“My tears have been my meat day and night…” (Psalm 42:3)
If you looked in my Bible on the page where this text is found, you would find that I have written this succinct bit of warning: “Stop feeding on your emotions!” I understand the heartrending context of these words; yet even David chides himself in the last verse of this chapter by saying, “Why art thou cast down, O my soul?”
It is easy to become a servant to our emotions; and although women may be more prone to this weakness than man, it is, by no means, gender based. This is dangerous, since, as I have said before, our emotions are the shallowest part of our nature. Granted, they are an important means of expression to love, sorrow, and sympathy, even joy—especially when words are inadequate. But they can take on a life their own apart from all logic, reason…and truth.
They, like everything else in the Christian’s life, should first of all glorify God. If any earthly love dulls in any way our love for God, it is idolatry; and if His great love for us is not the motivating factor in our Christian service, our sympathy is misplaced. If our broken heart over a wayward child is more important than an aggrieved Heavenly Father’s, we are jealous of our grief. And if our spiritual joy is only displayed at church, we should ask ourselves if that is what it is: mere display.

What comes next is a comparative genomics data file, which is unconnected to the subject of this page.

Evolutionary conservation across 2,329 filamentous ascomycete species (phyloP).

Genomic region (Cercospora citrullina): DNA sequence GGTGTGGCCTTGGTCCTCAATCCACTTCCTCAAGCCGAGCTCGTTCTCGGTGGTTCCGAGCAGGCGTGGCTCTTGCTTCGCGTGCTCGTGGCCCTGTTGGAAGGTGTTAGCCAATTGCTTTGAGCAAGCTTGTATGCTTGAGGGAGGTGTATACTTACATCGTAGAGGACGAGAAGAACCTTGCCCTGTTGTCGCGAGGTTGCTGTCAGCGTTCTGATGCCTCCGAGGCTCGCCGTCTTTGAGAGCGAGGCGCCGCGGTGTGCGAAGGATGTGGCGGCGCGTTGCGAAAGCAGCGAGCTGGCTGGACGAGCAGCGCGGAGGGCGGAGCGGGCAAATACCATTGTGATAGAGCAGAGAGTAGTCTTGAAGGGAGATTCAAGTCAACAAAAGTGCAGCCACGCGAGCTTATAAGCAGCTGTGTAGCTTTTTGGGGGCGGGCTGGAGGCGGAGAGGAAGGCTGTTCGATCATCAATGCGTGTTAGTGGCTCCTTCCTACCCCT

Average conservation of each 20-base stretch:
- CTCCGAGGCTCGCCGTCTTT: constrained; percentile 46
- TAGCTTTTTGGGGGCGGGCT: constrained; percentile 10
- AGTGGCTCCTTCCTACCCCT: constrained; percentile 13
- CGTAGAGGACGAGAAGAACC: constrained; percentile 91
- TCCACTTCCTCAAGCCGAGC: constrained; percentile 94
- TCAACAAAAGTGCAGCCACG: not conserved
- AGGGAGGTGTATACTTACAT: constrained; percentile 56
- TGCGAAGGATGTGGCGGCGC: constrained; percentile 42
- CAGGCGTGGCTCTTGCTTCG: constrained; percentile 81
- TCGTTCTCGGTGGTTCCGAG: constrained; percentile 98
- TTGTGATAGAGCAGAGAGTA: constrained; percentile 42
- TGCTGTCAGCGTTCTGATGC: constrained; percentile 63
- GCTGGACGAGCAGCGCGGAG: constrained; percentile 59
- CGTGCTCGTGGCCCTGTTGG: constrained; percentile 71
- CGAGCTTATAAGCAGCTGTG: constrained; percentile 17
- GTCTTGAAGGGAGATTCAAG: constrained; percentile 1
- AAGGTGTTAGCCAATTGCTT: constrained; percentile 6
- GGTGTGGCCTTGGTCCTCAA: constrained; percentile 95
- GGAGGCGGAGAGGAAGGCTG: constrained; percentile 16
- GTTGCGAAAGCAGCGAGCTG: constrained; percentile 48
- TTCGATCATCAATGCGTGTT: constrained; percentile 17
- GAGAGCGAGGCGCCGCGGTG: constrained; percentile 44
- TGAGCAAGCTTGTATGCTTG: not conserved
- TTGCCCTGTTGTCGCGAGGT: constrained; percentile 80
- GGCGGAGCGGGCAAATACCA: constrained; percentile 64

Emotions—especially tears—are a wonderful gift from God. They are release valves for the pent up pressures of life. But the wise man or woman treats them like precious china or silver, brought out for special occasions. They will then mean more to us…and to others.
God has said, “I have seen thy tears.” Should that not be enough for any of us?